Michael Berube (left), the new director of the Vehicle Technologies Office, and Alan Liby, from Oak Ridge National Laboratory, look at a piece of partially oxidized material in the process of being converted into carbon fiber during a recent visit to the national laboratory in Tennessee.


Michael Berube, the new director of the Energy Department’s Vehicle Technologies Office, sat down with the Amped Up! team recently to discuss his entry into vehicles, where we’re headed, and a love of off-roading.

WHERE DID YOU GET YOUR START IN VEHICLE TECHNOLOGIES?

I am a transportation and civil engineer by background. I started my career working on highway and public transit projects in Boston and London. That led to an interest in understanding the policy and environmental implications behind transportation technical issues.

After about seven years at the Massachusetts Institute of Technology (MIT), as a student and a researcher, there was an opportunity at Chrysler looking for an expert in environmental and transportation policy. I started working there, and I spent 23 years at Chrysler.

AS DIRECTOR, WHAT DO YOU SEE AS YOUR TOP PRIORITIES?

I think one of the big challenges is looking at the combination of the advancements we made across batteries, engines, and fuels, combined with the great work that’s been done by our other offices. How do we look at bringing all of these together in a more systems approach to achieve dramatic improvements in energy efficiency?

WHAT ARE THE MOST REMARKABLE CHANGES YOU’VE SEEN FOR VEHICLES OVER THE YEARS?

By far, the most remarkable changes are those I have seen over the last two years. A combination of auto makers looking at mobility, autonomous cars and actually taking the driver out of the equation (or at least partly out of equation). This has combined with consumers willing to embrace new models of transportation and technology that can enable both trends. At the same time, you have a global push to reduce energy consumption from transportation while serving growing urban population. These trends are combining and will lead to a major disruption in vehicles.

Berube head.jpg
Berube worked at Chrysler for 23 years before coming to the Energy Department.
  WHAT KIND OF VEHICLES DO YOU FIND THE   MOST INTERESTING?

  I’ve been in [Washington,] D.C., a few months now,   and part of what I wanted to do was actually live in a   city and enjoy its benefits. Since I’ve gotten here, I   actually don’t drive. We have access to a car, but it has   only come out every few weeks when I have had to   pick up some furniture for the apartment. So far our   transportation has been on buses, Metro, and   Uber/Lyft rides.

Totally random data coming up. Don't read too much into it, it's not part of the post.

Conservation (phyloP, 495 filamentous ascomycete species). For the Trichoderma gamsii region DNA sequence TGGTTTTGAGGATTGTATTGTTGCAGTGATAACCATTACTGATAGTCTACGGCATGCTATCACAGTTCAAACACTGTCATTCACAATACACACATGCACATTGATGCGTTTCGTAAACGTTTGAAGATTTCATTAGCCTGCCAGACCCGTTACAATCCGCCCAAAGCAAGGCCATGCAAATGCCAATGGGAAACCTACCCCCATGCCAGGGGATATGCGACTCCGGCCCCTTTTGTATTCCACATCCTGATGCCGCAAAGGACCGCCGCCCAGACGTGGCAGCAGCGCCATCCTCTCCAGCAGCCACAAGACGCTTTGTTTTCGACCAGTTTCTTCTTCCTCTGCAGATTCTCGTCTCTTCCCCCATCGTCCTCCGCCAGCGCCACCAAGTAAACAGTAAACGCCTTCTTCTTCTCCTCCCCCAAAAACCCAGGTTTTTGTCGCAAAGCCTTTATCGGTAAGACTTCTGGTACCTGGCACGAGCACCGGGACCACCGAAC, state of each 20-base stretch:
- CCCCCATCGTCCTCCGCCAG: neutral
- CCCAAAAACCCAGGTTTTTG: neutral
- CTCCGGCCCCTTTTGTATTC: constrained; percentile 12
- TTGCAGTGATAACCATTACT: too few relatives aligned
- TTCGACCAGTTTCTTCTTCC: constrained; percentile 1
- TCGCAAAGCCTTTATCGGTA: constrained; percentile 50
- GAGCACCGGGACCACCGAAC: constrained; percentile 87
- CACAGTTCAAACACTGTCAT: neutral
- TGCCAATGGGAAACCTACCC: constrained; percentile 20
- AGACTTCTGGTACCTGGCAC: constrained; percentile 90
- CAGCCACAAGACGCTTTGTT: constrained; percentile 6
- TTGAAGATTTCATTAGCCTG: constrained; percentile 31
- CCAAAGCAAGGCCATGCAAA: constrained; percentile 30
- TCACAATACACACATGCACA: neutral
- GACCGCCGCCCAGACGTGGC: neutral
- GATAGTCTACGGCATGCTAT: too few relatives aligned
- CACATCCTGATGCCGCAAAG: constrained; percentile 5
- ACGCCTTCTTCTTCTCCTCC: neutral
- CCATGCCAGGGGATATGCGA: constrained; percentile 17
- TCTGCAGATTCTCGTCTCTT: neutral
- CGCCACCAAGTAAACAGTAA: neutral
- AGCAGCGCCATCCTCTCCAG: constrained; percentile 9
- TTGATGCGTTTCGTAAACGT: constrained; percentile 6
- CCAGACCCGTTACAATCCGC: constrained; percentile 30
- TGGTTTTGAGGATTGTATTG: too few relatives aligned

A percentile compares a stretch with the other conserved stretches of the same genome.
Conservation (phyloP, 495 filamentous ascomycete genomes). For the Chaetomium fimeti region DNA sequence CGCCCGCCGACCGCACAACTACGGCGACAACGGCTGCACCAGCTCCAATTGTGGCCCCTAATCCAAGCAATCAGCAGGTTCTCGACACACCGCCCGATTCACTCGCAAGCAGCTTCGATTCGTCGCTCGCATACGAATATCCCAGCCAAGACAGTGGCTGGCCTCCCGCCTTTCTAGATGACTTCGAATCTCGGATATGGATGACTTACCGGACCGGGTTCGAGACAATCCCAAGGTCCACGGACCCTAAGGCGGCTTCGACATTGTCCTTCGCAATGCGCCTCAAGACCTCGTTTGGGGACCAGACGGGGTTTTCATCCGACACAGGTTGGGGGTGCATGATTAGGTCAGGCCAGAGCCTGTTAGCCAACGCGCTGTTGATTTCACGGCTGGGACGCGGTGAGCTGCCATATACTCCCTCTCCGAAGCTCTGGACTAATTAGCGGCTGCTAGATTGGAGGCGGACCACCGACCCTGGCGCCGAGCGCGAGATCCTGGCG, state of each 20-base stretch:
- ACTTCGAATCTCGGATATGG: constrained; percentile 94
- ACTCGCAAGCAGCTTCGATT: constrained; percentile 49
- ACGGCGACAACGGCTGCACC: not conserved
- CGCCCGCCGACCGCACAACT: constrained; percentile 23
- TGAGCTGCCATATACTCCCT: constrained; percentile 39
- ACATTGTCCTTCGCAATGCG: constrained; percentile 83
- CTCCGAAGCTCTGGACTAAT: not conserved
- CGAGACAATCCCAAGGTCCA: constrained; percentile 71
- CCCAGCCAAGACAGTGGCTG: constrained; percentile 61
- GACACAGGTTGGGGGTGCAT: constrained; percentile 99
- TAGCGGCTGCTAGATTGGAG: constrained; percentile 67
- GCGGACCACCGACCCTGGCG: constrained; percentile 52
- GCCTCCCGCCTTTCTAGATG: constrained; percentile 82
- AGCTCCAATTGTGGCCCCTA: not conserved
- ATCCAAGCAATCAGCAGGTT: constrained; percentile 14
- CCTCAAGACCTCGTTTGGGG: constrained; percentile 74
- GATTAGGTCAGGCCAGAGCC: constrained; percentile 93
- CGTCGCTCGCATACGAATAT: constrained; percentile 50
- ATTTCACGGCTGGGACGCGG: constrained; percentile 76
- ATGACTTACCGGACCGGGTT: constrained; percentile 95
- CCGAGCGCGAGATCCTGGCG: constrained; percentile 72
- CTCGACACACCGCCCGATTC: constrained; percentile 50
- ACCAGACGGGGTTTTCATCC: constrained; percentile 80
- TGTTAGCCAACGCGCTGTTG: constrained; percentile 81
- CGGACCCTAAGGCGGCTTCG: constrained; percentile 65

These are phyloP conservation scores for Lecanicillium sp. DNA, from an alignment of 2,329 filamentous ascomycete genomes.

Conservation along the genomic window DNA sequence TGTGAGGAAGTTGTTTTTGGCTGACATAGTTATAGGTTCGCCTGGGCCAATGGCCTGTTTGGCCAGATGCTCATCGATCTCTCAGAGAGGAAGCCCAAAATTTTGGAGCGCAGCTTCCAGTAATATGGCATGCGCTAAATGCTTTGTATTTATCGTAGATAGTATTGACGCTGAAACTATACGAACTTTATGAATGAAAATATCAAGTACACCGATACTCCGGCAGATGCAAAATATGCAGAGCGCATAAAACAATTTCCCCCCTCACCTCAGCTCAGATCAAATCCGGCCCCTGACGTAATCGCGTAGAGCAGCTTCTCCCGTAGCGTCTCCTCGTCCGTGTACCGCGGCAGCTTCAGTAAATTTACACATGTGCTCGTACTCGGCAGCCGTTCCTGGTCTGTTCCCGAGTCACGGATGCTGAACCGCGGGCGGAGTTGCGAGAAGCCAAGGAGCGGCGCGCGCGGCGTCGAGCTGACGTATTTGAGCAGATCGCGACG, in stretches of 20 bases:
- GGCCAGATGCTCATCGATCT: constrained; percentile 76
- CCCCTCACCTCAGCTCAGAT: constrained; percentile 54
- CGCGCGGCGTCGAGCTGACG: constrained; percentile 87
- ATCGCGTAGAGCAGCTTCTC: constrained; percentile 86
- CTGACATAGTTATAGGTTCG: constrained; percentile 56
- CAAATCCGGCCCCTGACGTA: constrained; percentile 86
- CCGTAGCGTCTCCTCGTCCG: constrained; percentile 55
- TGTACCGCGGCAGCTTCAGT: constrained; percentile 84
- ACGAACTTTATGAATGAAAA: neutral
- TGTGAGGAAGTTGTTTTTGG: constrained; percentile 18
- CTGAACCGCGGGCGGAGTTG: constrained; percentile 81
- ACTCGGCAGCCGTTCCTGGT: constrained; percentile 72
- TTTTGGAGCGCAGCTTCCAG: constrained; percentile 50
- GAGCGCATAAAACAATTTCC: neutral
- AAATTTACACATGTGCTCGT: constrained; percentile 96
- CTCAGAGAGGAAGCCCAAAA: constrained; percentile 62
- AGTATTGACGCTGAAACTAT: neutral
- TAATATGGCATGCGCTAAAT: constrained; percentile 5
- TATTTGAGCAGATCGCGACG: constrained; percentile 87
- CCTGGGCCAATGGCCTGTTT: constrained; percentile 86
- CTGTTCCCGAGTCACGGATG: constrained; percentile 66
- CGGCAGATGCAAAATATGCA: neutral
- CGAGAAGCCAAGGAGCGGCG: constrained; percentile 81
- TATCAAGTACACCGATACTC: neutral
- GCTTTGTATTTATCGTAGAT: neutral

That said, I will tell you from my car past, my kids and I do a lot of outdoors activities. We do a lot of backpacking and hiking. And as part of that, we’ve developed kind of a love for off-roading, and Jeeps are the classic off-roader. We love using some of those vehicles to get us to the trailheads when we go backpacking for a week and getting pretty far out into the wilderness sometimes.

WHAT DO YOU LIKE TO DO WHEN YOU’RE NOT FIGHTING FOR ALTERNATIVE, ENERGY EFFICIENT VEHICLES?

My passion outside of work and autos are two related things. I do a lot with my family through Boy Scouts. We have three Eagle Scouts in the family now, and we spend a lot of days and miles backpacking. We’ve hit at least half a dozen national parks around the country.

WHAT DO YOU WANT PEOPLE TO KNOW ABOUT YOU AS DIRECTOR OF THE VEHICLE TECHNOLOGIES OFFICE?

I’m passionate about transportation. I started my career as a civil and transportation engineer, because they are literally, “civilization’s engineers.” They are focused on how you build the things that society needs to function.

I’m very interested in how do we make the best possible transportation system we can. That includes providing great transportation for people, but doing it in a way that is sustainable, ultimately for our cities, where we live, and for the environment globally.

DID YOU KNOW?

  • The Vehicle Technologies Office supports research for hybrid drivetrains, advanced batteries, lightweight materials, advanced combustion and fuels, vehicle systems integration, and Clean Cities deployment activities.

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Fact of the Week

Via energy.gov 

Gasoline taxes in the United States were just under 30% of the price of a gallon of gasoline in 1990, and by 2015 taxes accounted for 19% - the lowest of the countries shown. Besides taxes, there are other cost components included in the price of gasoline, such as the cost of crude oil, refining, marketing and distribution. For France, Germany, and the United Kingdom, taxes comprised more than half of the total price for both of the years shown - 1990 and 2015. Japan's gasoline taxes were nearly half of the price in those years. In Canada, taxes were just above one-third of the price of gasoline in 2015, down from 40% in 1990. These are average prices and taxes collected by the International Energy Agency.

GASOLINE PRICES AND TAXES FOR SELECTED COUNTRIES, 1990 AND 2015

Gasoline Prices and Taxes for Canada, France, Germany, Japan, United Kingdom, and United States form  1990 and 2015

Fact #954 Dataset

SUPPORTING INFORMATION

Gasoline Prices and Taxes for Selected Countries, 1990 and 2015

 CanadaFranceGermanyJapanUnited KingdomUnited States
 199020151990201519902015199020151990201519902015
 Constant 2015 Dollars per Gallon
Taxes 1.35 1.15 4.67 3.60 3.01 3.70 2.70 2.08 3.09 4.43 0.56 0.45
Other Cost Components 2.04 2.07 1.92 2.08 1.79 2.17 3.03 2.22 2.03 2.00 1.54 1.97
Total Price 3.39 3.22 6.58 5.68 4.81 5.87 5.73 4.30 5.11 6.43 2.10 2.43
Percent Tax 40% 36% 71% 63% 63% 63% 47% 48% 60% 69% 27% 19%

Source: Oak Ridge National Laboratory, Transportation Energy Data Book: Edition 35, October 2016, Figure 10.2.